This was an interesting week for data discussions in the Boston area. There were two back-to-back events this week — Big Data on Wednesday night hosted by TiE Boston and Channeling the Big Data Tsunami by MassTLC on Thursday morning. With desperate sounding headlines, I was beginning to fear that big data was going to storm the Boston ‘burbs to give us a British-style trouncing.
What a relief instead to hear luminaries from startups, established companies, research houses and VCs share their wisdom at the TiE and MassTLC events on what we need to worry about and how to think of the problem.
David Reinsel of IDC stepped back and gave a great macro level overview of the problem and the sources. He talked about the incredible data volume – 0.8 ZB (a zettabyte or “ZB” is a million terabytes) in 2009 growing to 35 ZB in 2020. And that’s just what is created. While David estimated that popular social networking sites are generating on the order of 14 PB (petabytes which is a thousand terabytes) per year, the consumption (how much people view) is on the order of 10,000 PB a year. Big numbers – so that’s our problem, right? Well, according to Dave, that’s not big data. “Big data is not the created content nor is it even its consumption – it’s the analysis of all the data surrounding or swirling around it”.
Examples for this analysis came from multiple areas outside the traditional data center that companies use for BI including smart systems, web 2.0 and science. David mentioned America’s smartest bridge, built as a replacement over the Mississippi river after the pervious bridge collapsed. This one bridge alone has 323 sensors and generates over 500 MB/day of data. And that’s one bridge. Professor Mike Stonebraker of MIT raised the cases of typical web 2.0 companies like Yahoo, who has 1 TB/day of clickstream data to analyze. Adam Towvim of Jumptap noted that his firm’s network had 8 billion mobile impressions per month to manage. On the science front, Mike spoke of Johns Hopkins alone which has 20 different departments each dealing with ½ PB of data to manage and analyze.
OK, great. So we are drowning in data, never mind having to try to manage it, analyze it, and get value from it. What can database solution vendors do?
Any solution needs flexibility, performance, scalability and a working ecosystem to be deployed in most organizations. The standard off-the-shelf MySQL has shortcomings. Dan Weinreb of ITA Software pointed out how tough it can get in an organization if all of a sudden you want to track a new field with MySQL – perhaps a second salary column for someone depending on their project. There was also an acknowledgement from the TiE event that hardware remains a bottleneck as performance is only as good at the end of the day as how quickly one can get data off of the drives. And a number of folks pointed out that new solutions such as NoSQL lack portability of data as well as a mature ecosystem. Finally, there is inertia – with training, investment and expertise in MySQL, it’s only under very limited circumstances that organizations want to consider hitting the “reset button” on existing architecture.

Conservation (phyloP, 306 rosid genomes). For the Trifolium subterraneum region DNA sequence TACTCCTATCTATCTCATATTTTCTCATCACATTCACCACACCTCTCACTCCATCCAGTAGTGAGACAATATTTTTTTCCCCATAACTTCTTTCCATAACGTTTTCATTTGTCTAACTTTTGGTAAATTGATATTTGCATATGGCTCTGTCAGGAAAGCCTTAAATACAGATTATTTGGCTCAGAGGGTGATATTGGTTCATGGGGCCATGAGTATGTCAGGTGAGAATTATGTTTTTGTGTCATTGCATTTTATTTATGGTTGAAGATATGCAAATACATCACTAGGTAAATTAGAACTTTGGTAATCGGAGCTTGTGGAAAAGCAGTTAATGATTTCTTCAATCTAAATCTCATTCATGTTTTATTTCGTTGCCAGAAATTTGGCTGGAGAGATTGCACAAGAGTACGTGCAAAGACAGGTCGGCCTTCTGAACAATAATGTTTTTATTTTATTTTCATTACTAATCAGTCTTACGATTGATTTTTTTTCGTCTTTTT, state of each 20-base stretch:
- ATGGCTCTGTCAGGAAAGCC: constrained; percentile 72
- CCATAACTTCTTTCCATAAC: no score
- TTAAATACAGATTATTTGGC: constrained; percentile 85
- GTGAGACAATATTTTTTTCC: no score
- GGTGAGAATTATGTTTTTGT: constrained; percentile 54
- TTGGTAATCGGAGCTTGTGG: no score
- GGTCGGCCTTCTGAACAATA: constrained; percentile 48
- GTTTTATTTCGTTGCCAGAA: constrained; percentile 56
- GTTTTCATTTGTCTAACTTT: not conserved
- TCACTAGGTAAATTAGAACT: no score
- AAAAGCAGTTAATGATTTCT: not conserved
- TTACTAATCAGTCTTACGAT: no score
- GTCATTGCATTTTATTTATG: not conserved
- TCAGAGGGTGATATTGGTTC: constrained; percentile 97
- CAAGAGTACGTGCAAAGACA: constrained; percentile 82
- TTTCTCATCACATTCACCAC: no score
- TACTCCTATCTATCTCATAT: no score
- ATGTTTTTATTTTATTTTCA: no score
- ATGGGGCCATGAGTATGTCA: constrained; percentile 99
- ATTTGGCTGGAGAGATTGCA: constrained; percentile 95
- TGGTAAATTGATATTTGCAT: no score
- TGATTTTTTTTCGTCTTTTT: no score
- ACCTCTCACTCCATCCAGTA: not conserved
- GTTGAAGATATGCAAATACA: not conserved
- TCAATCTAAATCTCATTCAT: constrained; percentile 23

So, is there a middle ground? Can we get more performance out of MySQL? Do we need to throw out the “baby with the bathwater”? Professor Dan Abadi of Yale noted that people were looking for a number of solutions that get the best of all worlds – the “classic” high performance of structured data from SQL vs. the scalability of new areas such as Hadoop. Luke Lonergan of Greenplum/EMC spoke of leveraging the familiarity of SQL with the flexibility to add additional hardware and “scale out”. It’s solutions like these – that extend the value of the SQL language or the popular MySQL RDBMS, that work for a lot of organizations. Of course, this is where TokuDB plays well – improving the performance and scalability of MySQL, allowing customers to get more performance without having to “rip and replace” with some type of alternative to MySQL or a radically different new hardware stack.
At the end of the day, I felt better. It is an ever-growing rise of data. However, we’ve got a clever and determined band of folks in the Boston area addressing big data. Some companies will get injured for sure (the start of the revolutionary war left many wounded as well), but the creativity and mental prowess in the room gave me confidence that we can surely stem the tide.